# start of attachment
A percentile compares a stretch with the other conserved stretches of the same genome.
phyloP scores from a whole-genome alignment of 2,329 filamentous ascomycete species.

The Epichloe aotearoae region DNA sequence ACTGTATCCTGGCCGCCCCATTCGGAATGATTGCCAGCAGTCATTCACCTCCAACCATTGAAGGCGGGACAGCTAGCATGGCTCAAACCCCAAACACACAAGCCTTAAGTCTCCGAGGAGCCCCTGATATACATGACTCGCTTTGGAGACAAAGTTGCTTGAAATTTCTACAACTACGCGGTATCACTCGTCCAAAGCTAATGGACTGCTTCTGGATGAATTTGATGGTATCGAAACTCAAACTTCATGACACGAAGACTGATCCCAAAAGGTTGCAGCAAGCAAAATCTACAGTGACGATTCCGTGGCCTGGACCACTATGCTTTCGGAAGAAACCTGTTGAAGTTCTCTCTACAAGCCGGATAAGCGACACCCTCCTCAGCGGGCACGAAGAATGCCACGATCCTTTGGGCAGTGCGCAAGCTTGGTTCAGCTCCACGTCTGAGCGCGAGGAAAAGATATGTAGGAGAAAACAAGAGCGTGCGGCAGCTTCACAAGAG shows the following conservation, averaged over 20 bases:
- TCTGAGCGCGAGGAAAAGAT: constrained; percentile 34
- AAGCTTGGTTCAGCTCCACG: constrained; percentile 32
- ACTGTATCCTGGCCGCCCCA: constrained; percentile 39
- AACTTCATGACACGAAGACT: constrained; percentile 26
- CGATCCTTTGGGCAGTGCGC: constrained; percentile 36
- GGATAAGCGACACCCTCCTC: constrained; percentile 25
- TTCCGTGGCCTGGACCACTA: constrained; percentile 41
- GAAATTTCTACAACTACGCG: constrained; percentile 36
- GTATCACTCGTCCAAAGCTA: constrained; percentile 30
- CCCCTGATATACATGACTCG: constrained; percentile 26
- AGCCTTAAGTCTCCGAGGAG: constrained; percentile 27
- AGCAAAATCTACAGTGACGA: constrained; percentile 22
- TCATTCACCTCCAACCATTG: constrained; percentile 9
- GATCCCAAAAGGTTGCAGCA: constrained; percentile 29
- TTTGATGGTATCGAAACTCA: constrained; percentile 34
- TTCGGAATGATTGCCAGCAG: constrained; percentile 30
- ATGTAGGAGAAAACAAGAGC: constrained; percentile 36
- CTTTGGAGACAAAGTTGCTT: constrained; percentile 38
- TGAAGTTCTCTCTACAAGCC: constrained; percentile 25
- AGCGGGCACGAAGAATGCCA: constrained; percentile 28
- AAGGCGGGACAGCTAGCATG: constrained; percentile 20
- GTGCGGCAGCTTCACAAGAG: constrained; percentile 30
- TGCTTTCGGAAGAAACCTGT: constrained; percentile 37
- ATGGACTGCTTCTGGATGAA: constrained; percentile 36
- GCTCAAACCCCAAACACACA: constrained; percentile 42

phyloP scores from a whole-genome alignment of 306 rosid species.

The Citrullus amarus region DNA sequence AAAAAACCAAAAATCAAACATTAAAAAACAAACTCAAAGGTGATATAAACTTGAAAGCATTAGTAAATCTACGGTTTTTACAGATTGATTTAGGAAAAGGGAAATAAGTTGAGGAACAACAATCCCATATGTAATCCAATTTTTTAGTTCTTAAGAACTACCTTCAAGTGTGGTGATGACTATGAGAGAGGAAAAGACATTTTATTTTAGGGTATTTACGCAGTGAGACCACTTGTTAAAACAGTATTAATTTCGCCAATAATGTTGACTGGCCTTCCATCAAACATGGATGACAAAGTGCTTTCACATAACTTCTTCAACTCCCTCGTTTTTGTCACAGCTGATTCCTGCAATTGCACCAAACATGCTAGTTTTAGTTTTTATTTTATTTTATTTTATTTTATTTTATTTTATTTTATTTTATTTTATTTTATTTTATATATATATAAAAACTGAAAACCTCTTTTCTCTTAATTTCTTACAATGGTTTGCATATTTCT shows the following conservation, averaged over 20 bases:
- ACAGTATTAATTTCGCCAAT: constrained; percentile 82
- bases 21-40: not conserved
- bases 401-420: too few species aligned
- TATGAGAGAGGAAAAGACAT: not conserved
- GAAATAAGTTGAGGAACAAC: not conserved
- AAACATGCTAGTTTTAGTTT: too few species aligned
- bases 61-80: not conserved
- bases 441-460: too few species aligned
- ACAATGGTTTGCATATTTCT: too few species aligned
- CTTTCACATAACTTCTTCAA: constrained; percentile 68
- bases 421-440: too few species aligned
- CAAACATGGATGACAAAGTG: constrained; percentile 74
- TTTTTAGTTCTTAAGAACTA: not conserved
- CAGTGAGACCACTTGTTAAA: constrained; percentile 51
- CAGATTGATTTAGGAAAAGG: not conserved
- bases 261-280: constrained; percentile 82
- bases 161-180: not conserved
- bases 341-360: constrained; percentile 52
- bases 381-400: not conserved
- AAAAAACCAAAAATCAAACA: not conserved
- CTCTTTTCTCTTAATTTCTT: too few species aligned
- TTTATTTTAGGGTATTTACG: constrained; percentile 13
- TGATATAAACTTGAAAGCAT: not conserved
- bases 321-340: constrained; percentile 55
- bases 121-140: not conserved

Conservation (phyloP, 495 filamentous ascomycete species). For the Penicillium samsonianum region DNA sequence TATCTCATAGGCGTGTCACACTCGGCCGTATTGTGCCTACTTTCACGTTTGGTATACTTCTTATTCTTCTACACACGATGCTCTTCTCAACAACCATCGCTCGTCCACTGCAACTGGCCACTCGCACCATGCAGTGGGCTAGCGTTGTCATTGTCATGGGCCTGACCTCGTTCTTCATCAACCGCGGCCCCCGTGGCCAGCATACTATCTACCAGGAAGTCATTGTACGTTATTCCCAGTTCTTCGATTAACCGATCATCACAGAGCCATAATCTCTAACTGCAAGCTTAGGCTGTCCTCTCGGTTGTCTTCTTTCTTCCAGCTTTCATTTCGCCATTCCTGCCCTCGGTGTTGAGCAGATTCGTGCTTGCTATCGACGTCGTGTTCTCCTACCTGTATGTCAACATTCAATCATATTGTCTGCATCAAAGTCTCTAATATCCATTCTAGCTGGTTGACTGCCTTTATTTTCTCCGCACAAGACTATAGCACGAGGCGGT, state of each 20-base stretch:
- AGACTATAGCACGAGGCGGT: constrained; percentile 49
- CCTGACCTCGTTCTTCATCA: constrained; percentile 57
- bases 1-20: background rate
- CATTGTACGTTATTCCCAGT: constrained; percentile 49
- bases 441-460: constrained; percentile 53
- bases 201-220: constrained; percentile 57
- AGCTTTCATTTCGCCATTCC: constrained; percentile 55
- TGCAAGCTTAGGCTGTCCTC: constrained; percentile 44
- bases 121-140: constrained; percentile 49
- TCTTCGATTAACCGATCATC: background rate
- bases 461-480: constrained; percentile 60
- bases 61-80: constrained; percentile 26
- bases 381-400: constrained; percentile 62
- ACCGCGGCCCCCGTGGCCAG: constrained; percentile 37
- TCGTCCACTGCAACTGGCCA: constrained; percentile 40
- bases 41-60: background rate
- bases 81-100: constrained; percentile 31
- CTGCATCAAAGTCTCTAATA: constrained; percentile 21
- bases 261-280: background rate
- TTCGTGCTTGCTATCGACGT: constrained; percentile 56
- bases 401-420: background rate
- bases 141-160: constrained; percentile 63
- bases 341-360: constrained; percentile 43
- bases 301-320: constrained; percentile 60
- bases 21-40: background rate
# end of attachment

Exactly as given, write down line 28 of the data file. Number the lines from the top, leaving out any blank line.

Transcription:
- GCTCAAACCCCAAACACACA: constrained; percentile 42